The Palmetto Freedom Forum by Senator Jim DeMint (R-S.C.) seemed designed for Tea Party candidates such as Michele Bachmann and Ron Paul. But in the Labor Day forum, it was Bachmann who tripped up at the end of questioning.
Bachmann was asked by panelist and Princeton Professor Robert George why she believes a government mandate to buy healthcare insurance is unconstitutional. She simply said it's "inherent" in the Constitution, but couldn't cite any particular provision of the Constitution. In point of fact, the federal government is a government of few and defined powers, and the specified powers do not include the power to force Americans to buy healthcare insurance.
Bachmann's ignorance of the Constitution was highlighted by subsequent candidate interviews, especially those of Newt Gingrich and Ron Paul, who were able to hold detailed discussions of the 14th amendment with Professor George.
The American Principles Project that Professor George founded formally sponsored "Palmetto Freedom Forum," but Tea Party favorite Senator Jim DeMint (R-S.C.) brought the star-power as a panelist, along with fellow panelist U.S. Congressman Steven King (R-Iowa).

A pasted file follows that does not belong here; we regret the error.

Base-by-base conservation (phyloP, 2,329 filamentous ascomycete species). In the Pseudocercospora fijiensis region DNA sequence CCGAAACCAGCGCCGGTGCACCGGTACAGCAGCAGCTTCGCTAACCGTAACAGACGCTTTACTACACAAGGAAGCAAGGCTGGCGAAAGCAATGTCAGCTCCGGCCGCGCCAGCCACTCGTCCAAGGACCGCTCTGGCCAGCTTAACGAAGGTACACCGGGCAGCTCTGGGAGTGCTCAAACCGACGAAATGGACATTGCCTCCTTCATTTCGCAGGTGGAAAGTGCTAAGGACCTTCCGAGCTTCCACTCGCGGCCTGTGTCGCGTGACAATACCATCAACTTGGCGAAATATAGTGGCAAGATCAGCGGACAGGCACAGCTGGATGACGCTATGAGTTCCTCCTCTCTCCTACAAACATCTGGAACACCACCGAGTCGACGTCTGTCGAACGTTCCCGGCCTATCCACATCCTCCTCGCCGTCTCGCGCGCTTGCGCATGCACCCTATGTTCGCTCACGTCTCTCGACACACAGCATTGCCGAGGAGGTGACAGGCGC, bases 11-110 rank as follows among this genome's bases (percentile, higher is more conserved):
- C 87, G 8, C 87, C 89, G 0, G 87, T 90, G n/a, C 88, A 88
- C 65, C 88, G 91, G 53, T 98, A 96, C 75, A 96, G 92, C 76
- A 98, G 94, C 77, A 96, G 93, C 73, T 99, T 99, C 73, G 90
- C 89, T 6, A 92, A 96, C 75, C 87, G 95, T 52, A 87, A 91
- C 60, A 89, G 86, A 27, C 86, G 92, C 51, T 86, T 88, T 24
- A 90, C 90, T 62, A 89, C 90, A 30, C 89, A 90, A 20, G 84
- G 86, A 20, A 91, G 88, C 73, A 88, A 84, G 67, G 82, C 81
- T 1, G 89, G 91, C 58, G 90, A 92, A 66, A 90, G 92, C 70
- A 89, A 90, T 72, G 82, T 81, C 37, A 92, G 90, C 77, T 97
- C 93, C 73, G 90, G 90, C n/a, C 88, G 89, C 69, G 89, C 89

As media attention intensifies about Texas Governor Rick Perry’s run for the presidential nomination, an activist in Tyler, Texas, was prompted to say "More checking under the hood needed before we buy the car," according to the Dallas Morning News (DMN).
The article focused on Perry’s comments at a Border Summit speech in south Texas (8-22-01), days before the 9-11 attacks, about bi-national health insurance — Texas-funded coverage for both U.S. and Mexican border residents. The governor’s statement favored a study, required by the Legislature, about "the feasibility of bi-national health insurance.”
The DMN continued, "Katherine Cesinger, spokeswoman for Perry’s campaign, downplayed the topic of bi-national health insurance. 'A bill was passed by the Legislature that authorized a study to look into this issue, which ultimately concluded there were numerous barriers to accomplishing that idea, and the Legislature took no further action on this concept,' she said." However, in spite of the Legislature’s failure to act, Perry made clear his willingness to funnel Texas’s assets to Mexico. He stated in his Summit speech,
Was Texas Governor Rick Perry for ObamaCare before he was against it? Today Perry rails against the healthcare law, calling it “the closest this country has ever come to outright socialism” in his 2010 book Fed Up, where he also declared the individual mandate “a total outrage.” If elected President, he says, he will use an executive order to repeal or block as much of ObamaCare as possible.